The Jobs and Skills Summit brings together leaders across all sectors, spurred to action and partnership by our Prime Minister and our Treasurer.
All of us determined to work together – to make change in all our interests, to make the most of all our talent, all our ingenuity, all our uniquely Australian, diverse, multicultural brilliance.
Every day, students and scholars in our universities across Australia come together to tackle our toughest problems, to grasp our greatest opportunities.
That is exactly what we’re doing – here at the summit – and universities are here to help. More than half of the one million jobs expected to be created in the next five years will require a a bachelor’s degree or higher.
Our immediate task is addressing the critical skills shortage right now, and we have some practical solutions today.
We welcome the Prime Minister’s announcement of additional, free TAFE places to ensure the workforce has the skilled people it needs. This builds on and complements the allocation of 20,000 additional university places.
But we mustn’t lose sight of the need to prepare for the future, to invest in our knowledge assets, our people, that will power our society and take us into the future we have been hearing about over the last day.
One where we are at the cutting edge of the new industrial revolution, the transition to renewable energy, not trailing behind others who go the jump on us because we were too slow.
A future where we have the full kit to tackle the great challenges of our time: Climate change, geopolitical disruption, food insecurity, pandemics, the list is endless.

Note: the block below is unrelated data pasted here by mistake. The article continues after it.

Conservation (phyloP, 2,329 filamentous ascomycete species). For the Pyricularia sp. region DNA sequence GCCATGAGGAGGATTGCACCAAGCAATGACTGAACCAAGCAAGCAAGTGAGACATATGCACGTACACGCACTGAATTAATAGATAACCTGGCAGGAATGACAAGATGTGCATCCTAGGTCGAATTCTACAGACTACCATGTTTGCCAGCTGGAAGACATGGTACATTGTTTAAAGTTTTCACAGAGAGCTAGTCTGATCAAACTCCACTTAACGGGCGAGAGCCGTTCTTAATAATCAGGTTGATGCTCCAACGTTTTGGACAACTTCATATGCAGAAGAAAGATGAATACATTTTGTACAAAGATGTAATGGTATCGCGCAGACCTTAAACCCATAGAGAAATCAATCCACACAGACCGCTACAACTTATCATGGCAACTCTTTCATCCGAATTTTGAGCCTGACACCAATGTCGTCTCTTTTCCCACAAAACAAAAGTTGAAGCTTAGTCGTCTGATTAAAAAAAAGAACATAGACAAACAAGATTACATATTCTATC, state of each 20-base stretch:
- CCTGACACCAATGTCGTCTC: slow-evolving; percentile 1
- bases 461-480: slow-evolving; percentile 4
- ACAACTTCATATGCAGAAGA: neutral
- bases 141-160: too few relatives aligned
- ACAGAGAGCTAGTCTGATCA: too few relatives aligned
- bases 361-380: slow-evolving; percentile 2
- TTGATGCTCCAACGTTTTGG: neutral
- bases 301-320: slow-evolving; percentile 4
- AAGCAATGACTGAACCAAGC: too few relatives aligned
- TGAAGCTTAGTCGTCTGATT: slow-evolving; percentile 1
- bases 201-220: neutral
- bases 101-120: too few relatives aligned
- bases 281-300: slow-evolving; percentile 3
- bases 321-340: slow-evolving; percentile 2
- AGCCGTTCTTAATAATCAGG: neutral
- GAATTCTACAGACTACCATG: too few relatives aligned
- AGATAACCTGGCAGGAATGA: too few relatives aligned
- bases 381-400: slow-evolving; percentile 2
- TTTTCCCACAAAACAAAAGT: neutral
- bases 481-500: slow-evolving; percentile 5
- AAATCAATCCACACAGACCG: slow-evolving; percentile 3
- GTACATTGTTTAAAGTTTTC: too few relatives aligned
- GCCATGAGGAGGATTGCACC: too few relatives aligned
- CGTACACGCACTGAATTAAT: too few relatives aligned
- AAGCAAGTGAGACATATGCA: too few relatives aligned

A strong university system means a strong and resilient economy and community.
But right now, what can we do to ease pressing skills shortages today. Some practical suggestions.
We can remove barriers to retraining and upskilling. Many Australians want and need extra skills, and a micro credential, offered with a HECS style loan, so no upfront fee, is a great solution.
That way, Australians open up new horizons for themselves, and industry can pick up the skilled employees they need more quickly.
And we could do better at retaining more international graduates – who already have a great Australian qualification, simply by smoothing visa processes to encourage more of them to use their Australian education here in Australia.
Expanding the number of clinical placements for student nurses, doctors, paramedics, will get more health workers onto wards, into aged care homes more quickly.
Lastly and certainly not least, teachers, those noble professionals. We can create more opportunities for student teachers to do more training in schools before they graduate – making them better prepared, more likely to stay in the classroom.
These are just some of the practical measures universities are ready to move on, in partnership with government and industry – to stem shortages right now.
Universities are up for it – and we look forward to working with you all to deliver for all Australians.